without a word passed into the schoolroom.

"See if you don't get a blowing-up, John," said Dick Jones.

"What do I care!" said John, but in a tone too subdued to be
heard by any one else. "It won't do Rathburn any harm to hear the
truth for once in his life."

"Well, I'm glad I'm not in your place, that's all!" replied Dick.

"You're easily frightened!" rejoined John, with a sneer.

Nevertheless, as he entered the schoolroom, and walked with
assumed bravado to his seat in the back part of the room, he did
not feel quite so comfortable as he strove to appear. As he
glanced stealthily at the face of the teacher, who looked
unusually stern and grave, he could not help thinking, "I wonder
whether he will say anything about it."

Mr. Rathburn commenced in the usual manner; but after the
devotional exercises were over, he paused, and, after a brief
silence, during which those who had heard John's words listened
with earnest attention, spoke as follows:

"As I approached the schoolroom this morning I chanced to catch
some words which I presume were not intended for my ear. If I
remember rightly they were, 'I don't care how many prizes
Rathburn gives his favorite!' There were several that heard them,
so that I can be easily corrected if I have made any mistake. Now
I will not affect to misunderstand the charge conveyed by these
words. I am accused of assigning the prizes, or at least, one of
them, yesterday, not with strict regard to the merit of the
essays presented, but under the influence of partiality. If this
is the real feeling of the speaker, I can only say that I am
sorry he should have so low an opinion of me. I do not believe
the scholars generally entertain any such suspicion. Though I may
err in judgment, I think that most of you will not charge me with
anything more serious. If you ask me whether a teacher has
favorites, I say that he cannot help having them. He cannot help
making a difference between the studious on the one hand, and the
indolent and neglectful on the other. But in a matter like this I
ask you to believe me when I say that no consideration except
that of merit is permitted to weigh. The boy who made this charge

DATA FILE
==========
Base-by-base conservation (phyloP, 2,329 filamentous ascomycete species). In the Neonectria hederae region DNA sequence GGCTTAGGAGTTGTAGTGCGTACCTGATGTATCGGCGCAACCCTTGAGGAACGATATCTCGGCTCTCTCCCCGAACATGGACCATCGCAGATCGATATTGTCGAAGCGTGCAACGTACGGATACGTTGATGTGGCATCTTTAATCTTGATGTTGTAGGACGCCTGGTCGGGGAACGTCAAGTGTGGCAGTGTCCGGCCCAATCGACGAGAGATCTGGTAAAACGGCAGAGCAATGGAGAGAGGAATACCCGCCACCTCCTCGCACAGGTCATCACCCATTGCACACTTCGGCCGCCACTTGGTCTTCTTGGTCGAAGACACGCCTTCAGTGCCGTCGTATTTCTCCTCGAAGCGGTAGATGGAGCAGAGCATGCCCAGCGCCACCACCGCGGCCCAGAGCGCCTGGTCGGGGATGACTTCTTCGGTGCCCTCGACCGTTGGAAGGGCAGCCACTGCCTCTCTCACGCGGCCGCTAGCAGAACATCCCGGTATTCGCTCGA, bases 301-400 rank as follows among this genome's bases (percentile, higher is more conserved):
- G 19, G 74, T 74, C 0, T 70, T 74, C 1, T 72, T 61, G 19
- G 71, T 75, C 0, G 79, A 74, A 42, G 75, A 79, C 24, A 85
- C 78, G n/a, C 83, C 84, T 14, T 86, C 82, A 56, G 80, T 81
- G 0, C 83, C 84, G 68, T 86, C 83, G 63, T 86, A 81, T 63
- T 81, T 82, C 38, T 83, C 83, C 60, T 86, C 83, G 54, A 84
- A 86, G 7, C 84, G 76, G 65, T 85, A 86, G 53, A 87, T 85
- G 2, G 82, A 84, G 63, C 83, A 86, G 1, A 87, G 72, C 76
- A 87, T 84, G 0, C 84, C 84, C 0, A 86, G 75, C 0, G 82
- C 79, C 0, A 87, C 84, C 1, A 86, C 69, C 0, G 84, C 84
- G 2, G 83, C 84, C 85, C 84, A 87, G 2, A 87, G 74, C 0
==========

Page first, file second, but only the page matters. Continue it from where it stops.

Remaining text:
is one of my most advanced scholars, and has no reason to believe
that he would be treated with unfairness. I do not choose to say
any more on this subject, except that I have decided to offer two
similar prizes for the two best compositions submitted within the
next four weeks. I shall assign them to the best of my judgment,
without regard to the scholarship of the writer."

Mr. Rathburn spoke in a quiet, dignified manner, which convinced
all who heard him of his fairness. I say all, because even John
Haynes was persuaded against his own will, though he did not
choose to acknowledge it. He had a dogged obstinacy which would
not allow him to retract what he had once said. There was an
unpleasant sneer on his face while the teacher was speaking,
which he did not attempt to conceal.

"The class in Virgil," called Mr. Rathburn.

This class consisted of Frank Frost, John Haynes, and Henry
Tufts. John rose slowly from his seat, and advanced to the usual
place, taking care to stand as far from Frank as possible.

"You may commence, John," said the teacher.

It was unfortunate for John that he had been occupied, first, by
thoughts of his rejected essay, and afterward by thoughts of the
boat which he proposed to buy with the thirty dollars of which he
had become possessed, so that he had found very little time to
devote to his Latin. Had he been on good terms with Frank, he
would have asked him to read over the lesson, which, as he was
naturally quick, would have enabled him to get off passably. But,
of course, under the circumstances, this was not to be thought
of. So he stumbled through two or three sentences, in an
embarrassed manner. Mr. Rathburn at first helped him along.
Finding, however, that he knew little or nothing of the lesson,
he quietly requested Frank to read, saying, "You don't seem so
well prepared as usual, John."

Frank translated fluently and well, his recitation forming a very
favorable contrast to the slipshod attempt of John. This John, in
a spirit of unreasonableness, magnified into a grave offense, and
a desire to "show off" at his expense.

"Trying to shine at my expense," he muttered. "Well, let him! Two
or three years hence, when I am in college, perhaps things may be
a little different."

Frank noticed his repellent look, and it made him feel
uncomfortable. He was a warm-hearted boy, and wanted to be on
good terms with everybody. Still, he could not help feeling that
in the present instance he had nothing to reproach himself with.

John went back to his seat feeling an increased irritation
against Frank. He could not help seeing that he was more popular
with his schoolmates than himself, and, of course, this, too, he
considered a just cause of offense against him.

While he was considering in what way he could slight Frank, the
thought of the boat he was about to purchase entered his mind. He
brightened up at once, for this suggested something. He knew how
much boys like going out upon the water. At present there was no
boat on the pond. His would hold six or eight boys readily. He
would invite some of the oldest boys to accompany him on his
first trip, carefully omitting Frank Frost. The slight would be
still more pointed because Frank was his classmate.

When the bell rang for recess he lost no time in carrying out the
scheme he had thought of.

"Dick," he called out to Dick Jones, "I am expecting my boat up
from Boston next Tuesday, and I mean to go out in her Wednesday
afternoon. Wouldn't you like to go with me?"

"With all the pleasure in life," said Dick, "and thank you for
the invitation."

"How many will she hold?"

"Eight or ten, I expect. Bob Ingalls, would you like to go, too?"